[News] The Death Penalty's Slow But Seemingly Sure Decline

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#36
Killing is absolutely heinous and morally wrong and should never be done, and to prove it we're gonna kill you back.
 

GasBandit

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#38
At least it puts a stop to recidivism.

http://en.wikipedia.org/wiki/Kenneth_McDuff

If the death penalty is ever stopped again, they better have a plan in place.
The one state that should have been reliably depended on to kill a killer. GJ Texas.[DOUBLEPOST=1372454013][/DOUBLEPOST]
Killing is absolutely heinous and morally wrong and should never be done, and to prove it we're gonna kill you back.
Never hit your brother! To prove it's wrong to hit your brother, we, your parents, much larger and more physically capable of inflicting pain, are going to hit you.

*note: this argument only applies if you oppose capital punishment but do not oppose corporal punishment. If you do happen to oppose corporal punishment then studies indicate you might have a head injury.
 
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#39
The one state that should have been reliably depended on to kill a killer. GJ Texas.[DOUBLEPOST=1372454013][/DOUBLEPOST]
Never hit your brother! To prove it's wrong to hit your brother, we, your parents, much larger and more physically capable of inflicting pain, are going to hit you.

*note: this argument only applies if you oppose capital punishment but do not oppose corporal punishment. If you do happen to oppose corporal punishment then studies indicate you might have a head injury.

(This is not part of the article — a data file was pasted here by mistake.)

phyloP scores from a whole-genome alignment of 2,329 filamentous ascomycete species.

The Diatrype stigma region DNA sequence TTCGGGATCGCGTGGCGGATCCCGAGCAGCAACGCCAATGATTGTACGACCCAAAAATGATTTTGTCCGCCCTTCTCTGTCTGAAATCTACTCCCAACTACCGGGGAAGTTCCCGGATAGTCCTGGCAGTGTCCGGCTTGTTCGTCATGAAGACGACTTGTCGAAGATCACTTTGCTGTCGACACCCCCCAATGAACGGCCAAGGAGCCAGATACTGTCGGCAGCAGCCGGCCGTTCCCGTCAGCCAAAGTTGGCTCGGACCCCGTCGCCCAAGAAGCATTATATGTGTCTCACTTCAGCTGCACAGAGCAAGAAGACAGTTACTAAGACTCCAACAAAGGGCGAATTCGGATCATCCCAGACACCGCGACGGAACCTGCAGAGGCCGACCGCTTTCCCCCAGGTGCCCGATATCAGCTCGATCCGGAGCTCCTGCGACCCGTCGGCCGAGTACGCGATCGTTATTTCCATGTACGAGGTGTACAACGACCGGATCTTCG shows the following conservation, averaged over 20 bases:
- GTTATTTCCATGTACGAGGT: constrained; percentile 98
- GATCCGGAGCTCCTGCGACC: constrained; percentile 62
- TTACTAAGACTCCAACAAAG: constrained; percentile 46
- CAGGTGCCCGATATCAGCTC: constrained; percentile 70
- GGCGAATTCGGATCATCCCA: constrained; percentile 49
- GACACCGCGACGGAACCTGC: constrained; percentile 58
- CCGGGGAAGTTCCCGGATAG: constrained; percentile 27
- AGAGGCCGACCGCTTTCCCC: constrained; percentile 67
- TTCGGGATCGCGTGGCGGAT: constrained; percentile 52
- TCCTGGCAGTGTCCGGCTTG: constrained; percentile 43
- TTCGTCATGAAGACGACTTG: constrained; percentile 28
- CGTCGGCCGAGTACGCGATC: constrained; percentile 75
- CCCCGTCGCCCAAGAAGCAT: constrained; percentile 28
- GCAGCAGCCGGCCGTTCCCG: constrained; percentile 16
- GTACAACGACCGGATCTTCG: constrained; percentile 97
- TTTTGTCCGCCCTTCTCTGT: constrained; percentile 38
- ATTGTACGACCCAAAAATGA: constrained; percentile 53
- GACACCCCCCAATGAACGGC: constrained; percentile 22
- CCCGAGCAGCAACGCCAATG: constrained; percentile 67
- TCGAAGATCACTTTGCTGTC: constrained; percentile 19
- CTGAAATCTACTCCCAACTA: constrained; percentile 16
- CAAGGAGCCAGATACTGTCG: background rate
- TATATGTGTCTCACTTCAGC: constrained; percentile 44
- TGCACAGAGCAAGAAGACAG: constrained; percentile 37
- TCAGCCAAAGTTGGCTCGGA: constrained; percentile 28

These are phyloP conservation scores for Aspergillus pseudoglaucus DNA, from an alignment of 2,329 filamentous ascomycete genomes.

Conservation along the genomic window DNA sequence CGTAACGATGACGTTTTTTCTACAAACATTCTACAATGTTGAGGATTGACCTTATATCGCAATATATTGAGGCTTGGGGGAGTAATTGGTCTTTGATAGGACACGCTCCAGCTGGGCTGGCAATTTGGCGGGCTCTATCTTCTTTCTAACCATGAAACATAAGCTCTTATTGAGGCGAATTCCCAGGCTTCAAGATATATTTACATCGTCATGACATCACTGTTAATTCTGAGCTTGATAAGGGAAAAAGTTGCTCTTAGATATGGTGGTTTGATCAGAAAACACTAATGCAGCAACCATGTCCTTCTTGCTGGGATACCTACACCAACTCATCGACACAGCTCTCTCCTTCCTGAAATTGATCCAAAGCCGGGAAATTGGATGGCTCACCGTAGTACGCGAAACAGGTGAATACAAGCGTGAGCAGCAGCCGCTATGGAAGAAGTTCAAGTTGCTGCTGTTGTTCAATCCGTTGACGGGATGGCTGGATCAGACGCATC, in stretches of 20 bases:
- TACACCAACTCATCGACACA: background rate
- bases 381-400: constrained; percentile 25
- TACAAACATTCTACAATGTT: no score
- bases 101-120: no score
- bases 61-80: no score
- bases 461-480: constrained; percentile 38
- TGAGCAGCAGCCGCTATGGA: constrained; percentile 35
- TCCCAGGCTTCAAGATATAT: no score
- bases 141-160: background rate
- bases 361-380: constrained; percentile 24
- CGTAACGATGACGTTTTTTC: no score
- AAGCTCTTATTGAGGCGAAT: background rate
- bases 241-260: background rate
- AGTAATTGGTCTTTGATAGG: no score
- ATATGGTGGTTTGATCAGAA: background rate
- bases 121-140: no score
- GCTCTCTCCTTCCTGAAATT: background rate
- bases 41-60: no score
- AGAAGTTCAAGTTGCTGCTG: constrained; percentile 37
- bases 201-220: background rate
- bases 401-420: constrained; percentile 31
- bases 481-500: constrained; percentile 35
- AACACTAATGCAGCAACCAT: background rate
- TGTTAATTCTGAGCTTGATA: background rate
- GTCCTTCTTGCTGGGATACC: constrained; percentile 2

I do, in fact, oppose corporal punishment. I don't think solving conflict through violence is a good message to spread.
 
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#40
one of these things is not like the other
You are correct. One was a list of reasons why one person might hate another. The other was a comment about justifiable homicide.
You just put the two of them next to one another in a quote, that's all.
the way our justice system works, certainty doesn't enter into sentencing - only how heinous and egregious the crime of which they have been convicted.
I would argue that our legal system only cares whether or not you are convicted, regardless of guilt/innocence or how heinous a crime might be.
I suppose you could make it elective. Ask a convicted prisoner once a year (or so) whether or not they want to continue their sentence or be put to death instead. Unfortunately this would mean people would commit crimes just so they could be put to death...tantamount to State sponsorship of assisted suicide, except that some might argue whether the State should be in any way at fault for the crime the defendant had to commit in order to get convicted.